Answer to Question #10940 Submitted to "Ask the Experts"

Category: Medical and Dental Patient Issues — Dental

The following question was answered by an expert in the appropriate field:

Q

I am a 25-year-old male suffering from depression and obsessive-compulsive disorder. I have seen about six oral surgeons regarding a temporomandibular joint (TMJ) issue. Each oral surgeon except for one of them took a panoramic x ray. That leaves about a total of eight panoramic x rays taken within that time frame. I recently read about the risk of cancer and brain tumors because of the radiation from these x rays. Being that I took about eight within that time frame, I am now worried and scared that I might develop a brain tumor or some form of cancer and it is troubling me. Do I have a legitimate concern?

A

The average effective dose for a panoramic image is 0.016 mSv (millisieverts), so for all eight panoramic images the effective dose would be 0.128 mSv. For comparison, the average adult receives an effective dose of about 0.0085 mSv per day from naturally occurring radiation in the environment (background radiation). An effective dose of 0.128 mSv is equivalent to just over two weeks (15 days) of background radiation.   

Regarding the risk from an exposure of 0.128 mSv, the Health Physics Society has a position statement titled, “Radiation Risk in Perspective,” which states, in part, “There is substantial and convincing scientific evidence for health risks following high-dose exposures. However, below 50–100 mSv, risks of health effects are either too small to be observed or are nonexistent.” As you can see, your radiation dose is well below that which health effects can be attributed to radiation.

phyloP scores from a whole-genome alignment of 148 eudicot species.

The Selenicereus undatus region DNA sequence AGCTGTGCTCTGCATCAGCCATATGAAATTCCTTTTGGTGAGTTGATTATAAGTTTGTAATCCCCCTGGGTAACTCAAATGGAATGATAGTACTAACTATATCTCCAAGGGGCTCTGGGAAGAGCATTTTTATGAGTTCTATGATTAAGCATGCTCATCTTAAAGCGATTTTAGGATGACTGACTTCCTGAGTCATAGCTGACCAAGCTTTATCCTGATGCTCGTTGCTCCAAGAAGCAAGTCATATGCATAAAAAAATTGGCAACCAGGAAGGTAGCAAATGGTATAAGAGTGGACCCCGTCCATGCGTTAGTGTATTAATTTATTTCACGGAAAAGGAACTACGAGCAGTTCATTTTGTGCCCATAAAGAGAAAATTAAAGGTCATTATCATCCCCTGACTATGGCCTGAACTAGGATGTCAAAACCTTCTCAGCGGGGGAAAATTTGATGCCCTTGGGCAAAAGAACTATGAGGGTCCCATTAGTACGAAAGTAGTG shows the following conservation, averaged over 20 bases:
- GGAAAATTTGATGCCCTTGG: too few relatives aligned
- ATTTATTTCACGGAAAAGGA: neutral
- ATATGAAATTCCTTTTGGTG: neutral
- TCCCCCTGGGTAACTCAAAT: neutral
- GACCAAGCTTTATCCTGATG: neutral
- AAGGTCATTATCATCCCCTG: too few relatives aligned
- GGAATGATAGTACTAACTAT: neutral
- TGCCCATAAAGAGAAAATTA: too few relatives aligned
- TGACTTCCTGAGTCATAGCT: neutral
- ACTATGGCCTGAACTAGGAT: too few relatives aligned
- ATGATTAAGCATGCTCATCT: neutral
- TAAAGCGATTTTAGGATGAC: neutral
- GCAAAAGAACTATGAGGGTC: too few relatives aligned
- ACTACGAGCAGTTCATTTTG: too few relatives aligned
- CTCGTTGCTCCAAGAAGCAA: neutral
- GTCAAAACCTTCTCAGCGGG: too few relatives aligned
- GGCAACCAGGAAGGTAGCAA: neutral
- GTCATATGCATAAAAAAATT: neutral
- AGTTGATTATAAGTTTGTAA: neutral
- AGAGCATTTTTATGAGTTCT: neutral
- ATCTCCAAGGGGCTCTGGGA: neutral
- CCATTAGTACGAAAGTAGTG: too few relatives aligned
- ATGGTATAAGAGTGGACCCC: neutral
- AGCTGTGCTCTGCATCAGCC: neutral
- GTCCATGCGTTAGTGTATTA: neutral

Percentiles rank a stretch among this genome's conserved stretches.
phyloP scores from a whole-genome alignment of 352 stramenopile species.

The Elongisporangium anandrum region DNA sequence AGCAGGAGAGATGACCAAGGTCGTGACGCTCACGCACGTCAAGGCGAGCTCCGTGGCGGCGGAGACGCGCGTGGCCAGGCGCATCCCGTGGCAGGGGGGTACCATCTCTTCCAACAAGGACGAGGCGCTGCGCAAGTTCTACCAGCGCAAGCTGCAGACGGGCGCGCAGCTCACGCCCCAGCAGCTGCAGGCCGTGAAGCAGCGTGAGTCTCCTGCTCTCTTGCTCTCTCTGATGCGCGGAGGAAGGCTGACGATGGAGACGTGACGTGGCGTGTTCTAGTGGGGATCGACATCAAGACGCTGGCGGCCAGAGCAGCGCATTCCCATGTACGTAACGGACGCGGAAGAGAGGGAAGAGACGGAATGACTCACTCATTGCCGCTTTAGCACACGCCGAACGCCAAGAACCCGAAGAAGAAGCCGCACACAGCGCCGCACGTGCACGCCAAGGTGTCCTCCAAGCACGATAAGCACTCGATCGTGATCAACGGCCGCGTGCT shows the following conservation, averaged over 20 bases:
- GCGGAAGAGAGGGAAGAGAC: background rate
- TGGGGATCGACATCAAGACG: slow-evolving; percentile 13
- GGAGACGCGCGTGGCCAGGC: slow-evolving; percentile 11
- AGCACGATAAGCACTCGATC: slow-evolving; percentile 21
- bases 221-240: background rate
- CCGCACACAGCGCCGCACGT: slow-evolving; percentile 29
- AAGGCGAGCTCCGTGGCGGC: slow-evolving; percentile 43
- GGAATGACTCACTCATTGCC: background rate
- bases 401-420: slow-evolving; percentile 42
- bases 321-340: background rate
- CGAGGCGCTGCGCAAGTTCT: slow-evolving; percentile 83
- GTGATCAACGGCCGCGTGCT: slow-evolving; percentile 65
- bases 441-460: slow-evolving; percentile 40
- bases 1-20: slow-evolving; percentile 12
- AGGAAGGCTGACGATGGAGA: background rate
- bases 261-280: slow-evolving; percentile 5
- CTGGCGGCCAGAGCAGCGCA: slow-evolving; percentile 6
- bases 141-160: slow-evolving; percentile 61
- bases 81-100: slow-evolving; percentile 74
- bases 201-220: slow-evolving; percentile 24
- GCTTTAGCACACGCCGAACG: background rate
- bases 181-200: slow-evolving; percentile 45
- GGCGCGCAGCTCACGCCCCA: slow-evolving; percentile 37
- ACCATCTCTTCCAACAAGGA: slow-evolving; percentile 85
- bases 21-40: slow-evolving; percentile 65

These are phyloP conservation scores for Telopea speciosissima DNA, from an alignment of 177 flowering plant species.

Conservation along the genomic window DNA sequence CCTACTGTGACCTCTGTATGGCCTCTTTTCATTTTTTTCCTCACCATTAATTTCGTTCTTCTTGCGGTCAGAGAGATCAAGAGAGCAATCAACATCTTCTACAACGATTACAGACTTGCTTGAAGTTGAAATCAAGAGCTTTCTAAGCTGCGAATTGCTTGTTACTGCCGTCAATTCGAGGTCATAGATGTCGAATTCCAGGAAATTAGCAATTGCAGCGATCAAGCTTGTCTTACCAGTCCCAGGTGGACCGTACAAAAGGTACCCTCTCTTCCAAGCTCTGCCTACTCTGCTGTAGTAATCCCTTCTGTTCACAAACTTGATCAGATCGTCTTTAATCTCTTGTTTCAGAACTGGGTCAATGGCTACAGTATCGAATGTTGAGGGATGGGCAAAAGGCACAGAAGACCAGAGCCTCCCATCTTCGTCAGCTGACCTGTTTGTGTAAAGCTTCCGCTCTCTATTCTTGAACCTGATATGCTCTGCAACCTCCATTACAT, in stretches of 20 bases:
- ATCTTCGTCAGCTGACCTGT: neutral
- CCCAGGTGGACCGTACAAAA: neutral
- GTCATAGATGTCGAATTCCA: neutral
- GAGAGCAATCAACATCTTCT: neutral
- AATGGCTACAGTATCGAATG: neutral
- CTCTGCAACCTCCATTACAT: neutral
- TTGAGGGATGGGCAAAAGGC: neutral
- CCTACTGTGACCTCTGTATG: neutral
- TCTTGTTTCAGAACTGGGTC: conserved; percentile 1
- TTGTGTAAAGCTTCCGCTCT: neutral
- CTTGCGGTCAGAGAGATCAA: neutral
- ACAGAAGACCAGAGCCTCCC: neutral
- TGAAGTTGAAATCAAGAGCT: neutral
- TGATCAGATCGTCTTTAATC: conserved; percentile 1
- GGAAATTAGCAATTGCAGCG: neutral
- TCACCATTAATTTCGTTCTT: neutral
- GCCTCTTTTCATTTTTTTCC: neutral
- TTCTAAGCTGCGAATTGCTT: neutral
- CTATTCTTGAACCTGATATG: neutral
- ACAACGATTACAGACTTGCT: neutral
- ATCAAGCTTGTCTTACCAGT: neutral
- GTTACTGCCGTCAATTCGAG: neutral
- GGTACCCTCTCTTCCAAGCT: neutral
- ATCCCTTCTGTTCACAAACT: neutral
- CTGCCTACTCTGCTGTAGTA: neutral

The information used in the above answer was supplied by one our dentist experts. He also suggested that although the treatment of TMJ dysfunction is not a recognized dental specialty, there are dentists who limit their practices to this area. He suggests that you may want to consider seeking care from one of these dentists.

Kent Lambert, CHP

Answer posted on 19 May 2014. The information posted on this web page is intended as general reference information only. Specific facts and circumstances may affect the applicability of concepts, materials, and information described herein. The information provided is not a substitute for professional advice and should not be relied upon in the absence of such professional advice. To the best of our knowledge, answers are correct at the time they are posted. Be advised that over time, requirements could change, new data could be made available, and Internet links could change, affecting the correctness of the answers. Answers are the professional opinions of the expert responding to each question; they do not necessarily represent the position of the Health Physics Society.